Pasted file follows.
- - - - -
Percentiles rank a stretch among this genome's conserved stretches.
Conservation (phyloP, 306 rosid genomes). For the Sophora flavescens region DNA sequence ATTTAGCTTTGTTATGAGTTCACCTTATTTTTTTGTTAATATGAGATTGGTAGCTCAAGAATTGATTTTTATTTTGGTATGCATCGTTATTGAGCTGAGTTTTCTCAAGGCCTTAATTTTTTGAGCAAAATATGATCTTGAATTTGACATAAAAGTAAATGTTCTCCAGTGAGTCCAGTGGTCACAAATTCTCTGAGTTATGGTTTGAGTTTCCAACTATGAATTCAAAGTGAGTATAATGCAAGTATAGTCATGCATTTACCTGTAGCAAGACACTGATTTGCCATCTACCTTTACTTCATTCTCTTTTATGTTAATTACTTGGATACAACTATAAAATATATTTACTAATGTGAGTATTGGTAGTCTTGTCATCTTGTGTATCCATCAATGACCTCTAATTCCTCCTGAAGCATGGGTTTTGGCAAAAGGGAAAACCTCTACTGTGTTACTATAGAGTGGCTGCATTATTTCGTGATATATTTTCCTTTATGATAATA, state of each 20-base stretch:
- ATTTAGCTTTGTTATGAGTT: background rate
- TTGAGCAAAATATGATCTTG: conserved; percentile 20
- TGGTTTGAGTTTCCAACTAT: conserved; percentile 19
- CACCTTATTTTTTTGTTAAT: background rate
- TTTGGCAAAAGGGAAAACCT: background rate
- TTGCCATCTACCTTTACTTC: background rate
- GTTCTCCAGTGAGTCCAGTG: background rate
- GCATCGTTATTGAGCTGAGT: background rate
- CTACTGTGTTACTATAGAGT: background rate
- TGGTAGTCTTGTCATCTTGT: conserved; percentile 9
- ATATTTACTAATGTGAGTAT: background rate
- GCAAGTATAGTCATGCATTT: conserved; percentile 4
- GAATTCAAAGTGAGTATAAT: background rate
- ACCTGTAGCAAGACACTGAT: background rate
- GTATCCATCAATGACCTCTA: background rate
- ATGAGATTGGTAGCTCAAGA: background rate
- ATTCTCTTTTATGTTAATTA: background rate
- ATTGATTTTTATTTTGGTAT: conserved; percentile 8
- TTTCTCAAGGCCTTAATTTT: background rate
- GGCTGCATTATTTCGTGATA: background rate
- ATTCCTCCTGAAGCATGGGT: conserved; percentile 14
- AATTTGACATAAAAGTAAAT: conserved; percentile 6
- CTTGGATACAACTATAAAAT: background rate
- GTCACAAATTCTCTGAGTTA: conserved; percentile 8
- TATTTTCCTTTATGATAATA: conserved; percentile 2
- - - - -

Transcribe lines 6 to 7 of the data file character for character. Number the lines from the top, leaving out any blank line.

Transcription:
- CACCTTATTTTTTTGTTAAT: background rate
- TTTGGCAAAAGGGAAAACCT: background rate